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Mind, Madness and Power - Simon Wessely and others

Discussion in 'Health News and Research unrelated to ME/CFS' started by Sly Saint, Mar 28, 2018.

  1. Sly Saint

    Sly Saint Senior Member (Voting Rights)

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    "The Panel
    Consultant psychiatrist Sir Simon Wessely, sociologist Steve Fuller, and clinical psychologist Richard Bentall debate the value of psychotherapy."

    Just watched this discussion from about 6 years(?) ago.

    It actually goes more into the power of the psychiatrists both over their patients and treatments offered.
    Nothing on ME but both the psychologist and sociologist raise some good points about the way things were heading which have now come to be fact ;
    as usual with Simon Wessely any criticism is turned into a joke but it makes a change to see other academics 'having a go'. (Although the Wessely school has incorporated a lot of the socio/pscho arguments.........).

    Would be interesting to know what Steve Fuller and Richard Bentall make of the PACE trial fiasco
    and the IAPT roll out.

    https://iai.tv/video/mind-madness-and-power
     
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  2. JemPD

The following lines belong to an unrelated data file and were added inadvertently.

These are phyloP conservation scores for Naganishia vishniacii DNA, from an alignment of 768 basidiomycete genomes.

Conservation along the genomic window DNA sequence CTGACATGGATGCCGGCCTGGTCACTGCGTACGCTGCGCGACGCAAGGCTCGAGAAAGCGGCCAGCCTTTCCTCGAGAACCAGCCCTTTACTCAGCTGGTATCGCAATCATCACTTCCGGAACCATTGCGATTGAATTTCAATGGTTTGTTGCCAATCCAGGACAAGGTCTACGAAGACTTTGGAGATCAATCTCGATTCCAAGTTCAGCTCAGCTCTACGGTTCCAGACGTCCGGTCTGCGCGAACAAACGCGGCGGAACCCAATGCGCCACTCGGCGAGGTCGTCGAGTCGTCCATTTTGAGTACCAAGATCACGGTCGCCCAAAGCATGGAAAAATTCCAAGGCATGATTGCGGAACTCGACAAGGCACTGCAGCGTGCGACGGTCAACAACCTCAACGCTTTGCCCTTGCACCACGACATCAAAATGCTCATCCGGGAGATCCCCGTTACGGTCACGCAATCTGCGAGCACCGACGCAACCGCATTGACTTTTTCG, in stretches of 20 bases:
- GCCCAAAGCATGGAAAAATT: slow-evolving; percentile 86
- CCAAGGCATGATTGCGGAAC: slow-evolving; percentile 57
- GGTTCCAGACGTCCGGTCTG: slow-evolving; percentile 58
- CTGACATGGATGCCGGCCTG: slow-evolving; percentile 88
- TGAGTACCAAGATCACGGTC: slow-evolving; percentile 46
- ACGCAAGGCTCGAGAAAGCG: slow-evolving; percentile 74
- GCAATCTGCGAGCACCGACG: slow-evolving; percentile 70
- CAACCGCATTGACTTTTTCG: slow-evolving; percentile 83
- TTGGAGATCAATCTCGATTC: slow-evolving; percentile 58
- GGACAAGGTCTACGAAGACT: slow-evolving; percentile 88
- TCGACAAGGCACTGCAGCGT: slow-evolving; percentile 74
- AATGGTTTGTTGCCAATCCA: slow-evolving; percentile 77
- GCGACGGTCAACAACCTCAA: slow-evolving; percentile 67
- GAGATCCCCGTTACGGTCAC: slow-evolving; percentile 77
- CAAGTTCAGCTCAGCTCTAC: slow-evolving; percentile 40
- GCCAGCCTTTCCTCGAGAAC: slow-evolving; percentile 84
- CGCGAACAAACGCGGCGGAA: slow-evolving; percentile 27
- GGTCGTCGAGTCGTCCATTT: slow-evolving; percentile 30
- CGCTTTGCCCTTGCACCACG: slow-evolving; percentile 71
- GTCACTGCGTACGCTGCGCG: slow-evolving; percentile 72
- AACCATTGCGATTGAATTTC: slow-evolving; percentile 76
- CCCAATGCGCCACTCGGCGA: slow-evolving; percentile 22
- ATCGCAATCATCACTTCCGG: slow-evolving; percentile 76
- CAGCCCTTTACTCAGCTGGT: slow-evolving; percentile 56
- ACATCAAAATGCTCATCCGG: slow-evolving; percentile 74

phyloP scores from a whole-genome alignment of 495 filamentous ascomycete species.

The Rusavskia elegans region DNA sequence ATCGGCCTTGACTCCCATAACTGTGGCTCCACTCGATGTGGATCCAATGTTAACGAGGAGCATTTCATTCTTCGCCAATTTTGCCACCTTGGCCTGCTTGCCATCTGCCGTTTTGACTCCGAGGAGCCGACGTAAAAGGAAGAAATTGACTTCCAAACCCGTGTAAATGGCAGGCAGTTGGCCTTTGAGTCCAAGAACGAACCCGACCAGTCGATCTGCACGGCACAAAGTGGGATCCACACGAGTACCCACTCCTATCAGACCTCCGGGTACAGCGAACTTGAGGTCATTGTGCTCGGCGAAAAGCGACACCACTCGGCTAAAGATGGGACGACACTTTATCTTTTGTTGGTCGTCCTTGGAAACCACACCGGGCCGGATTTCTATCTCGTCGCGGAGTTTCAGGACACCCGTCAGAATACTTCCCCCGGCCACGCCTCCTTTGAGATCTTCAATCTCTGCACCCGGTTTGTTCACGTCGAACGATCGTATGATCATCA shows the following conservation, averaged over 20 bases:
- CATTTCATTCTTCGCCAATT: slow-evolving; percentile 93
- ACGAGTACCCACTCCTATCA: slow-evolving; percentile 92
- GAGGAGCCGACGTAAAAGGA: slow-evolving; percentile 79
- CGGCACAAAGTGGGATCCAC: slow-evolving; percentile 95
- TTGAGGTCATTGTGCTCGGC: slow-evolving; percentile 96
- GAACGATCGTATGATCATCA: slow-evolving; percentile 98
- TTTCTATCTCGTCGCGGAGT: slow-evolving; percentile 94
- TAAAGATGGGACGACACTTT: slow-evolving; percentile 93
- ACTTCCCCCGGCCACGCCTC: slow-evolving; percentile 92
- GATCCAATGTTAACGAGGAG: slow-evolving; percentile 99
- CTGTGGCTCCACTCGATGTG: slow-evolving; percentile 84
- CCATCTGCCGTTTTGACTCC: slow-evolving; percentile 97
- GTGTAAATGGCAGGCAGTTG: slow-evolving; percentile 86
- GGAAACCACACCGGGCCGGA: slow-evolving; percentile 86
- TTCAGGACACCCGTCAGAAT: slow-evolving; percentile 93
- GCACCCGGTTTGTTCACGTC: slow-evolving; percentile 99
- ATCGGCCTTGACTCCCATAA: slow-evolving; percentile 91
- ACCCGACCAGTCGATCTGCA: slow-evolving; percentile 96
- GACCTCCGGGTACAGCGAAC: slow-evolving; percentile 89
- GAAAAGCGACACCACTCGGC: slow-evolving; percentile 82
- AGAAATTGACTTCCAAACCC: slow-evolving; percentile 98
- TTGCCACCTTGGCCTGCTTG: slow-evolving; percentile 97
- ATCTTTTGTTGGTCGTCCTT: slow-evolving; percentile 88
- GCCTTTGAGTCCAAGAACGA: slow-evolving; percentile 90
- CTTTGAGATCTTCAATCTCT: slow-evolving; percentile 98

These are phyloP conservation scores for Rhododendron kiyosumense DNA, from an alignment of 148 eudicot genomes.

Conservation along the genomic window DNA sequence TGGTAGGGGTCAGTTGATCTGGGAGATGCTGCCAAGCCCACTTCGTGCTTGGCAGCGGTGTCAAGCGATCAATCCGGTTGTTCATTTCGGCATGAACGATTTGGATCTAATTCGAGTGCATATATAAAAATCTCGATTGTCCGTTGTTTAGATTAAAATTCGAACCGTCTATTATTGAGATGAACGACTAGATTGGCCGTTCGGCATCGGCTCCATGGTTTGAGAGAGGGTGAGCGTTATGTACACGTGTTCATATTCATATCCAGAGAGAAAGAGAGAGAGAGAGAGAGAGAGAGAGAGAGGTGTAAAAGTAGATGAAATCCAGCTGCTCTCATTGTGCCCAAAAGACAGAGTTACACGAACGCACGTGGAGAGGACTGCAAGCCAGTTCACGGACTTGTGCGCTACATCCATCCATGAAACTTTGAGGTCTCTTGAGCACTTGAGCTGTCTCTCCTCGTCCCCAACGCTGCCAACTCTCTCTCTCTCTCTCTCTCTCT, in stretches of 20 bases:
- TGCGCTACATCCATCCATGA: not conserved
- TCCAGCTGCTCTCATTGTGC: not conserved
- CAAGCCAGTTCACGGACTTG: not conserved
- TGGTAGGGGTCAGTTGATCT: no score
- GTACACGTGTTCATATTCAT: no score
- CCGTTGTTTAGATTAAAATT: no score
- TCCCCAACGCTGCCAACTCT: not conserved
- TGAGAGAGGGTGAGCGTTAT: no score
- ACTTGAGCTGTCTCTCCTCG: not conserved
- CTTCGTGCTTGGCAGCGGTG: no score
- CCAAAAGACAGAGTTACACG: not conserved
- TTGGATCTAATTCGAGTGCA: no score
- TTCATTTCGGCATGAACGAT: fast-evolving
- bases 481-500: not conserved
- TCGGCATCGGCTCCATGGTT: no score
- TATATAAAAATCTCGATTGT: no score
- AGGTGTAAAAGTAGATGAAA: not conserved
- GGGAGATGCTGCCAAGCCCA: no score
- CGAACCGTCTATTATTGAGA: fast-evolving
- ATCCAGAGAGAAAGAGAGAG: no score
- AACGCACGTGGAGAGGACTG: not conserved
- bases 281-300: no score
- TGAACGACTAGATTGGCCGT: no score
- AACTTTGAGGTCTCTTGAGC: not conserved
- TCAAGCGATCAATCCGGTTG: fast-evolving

JemPD Senior Member (Voting Rights)

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    Ugh.
    He is just so charming, affable, funny (if you don't know him), he comes over as very approachable & likeable.
    I'm sure if i didn't know what i do about him & his work because i have ME, I would absolutely think he was credible, kind, reasonable. I can see totally how journos & others take his word for it.
    However I am always suspicious of people who talk about themselves as 'grown up' because it clearly illustrates that you think that other people aren't. - ie it reveals your implicit paternalism in everything else that you do.

    And he keeps going on about 'psychiatry being for 'grown ups'' - I've seen him say this before a couple of times over the yrs... it's so ruddy patronising. Unfortunately a lot of people are taken in by this attitude. When someone says 'my profession is for grown ups' it simply reveals that they think at least some other people's profession's are for children.

    Clearly Cardiologists are all just children who like fast cars... I mean that's jolly amusing & all.... except that it isnt. amusing. at all...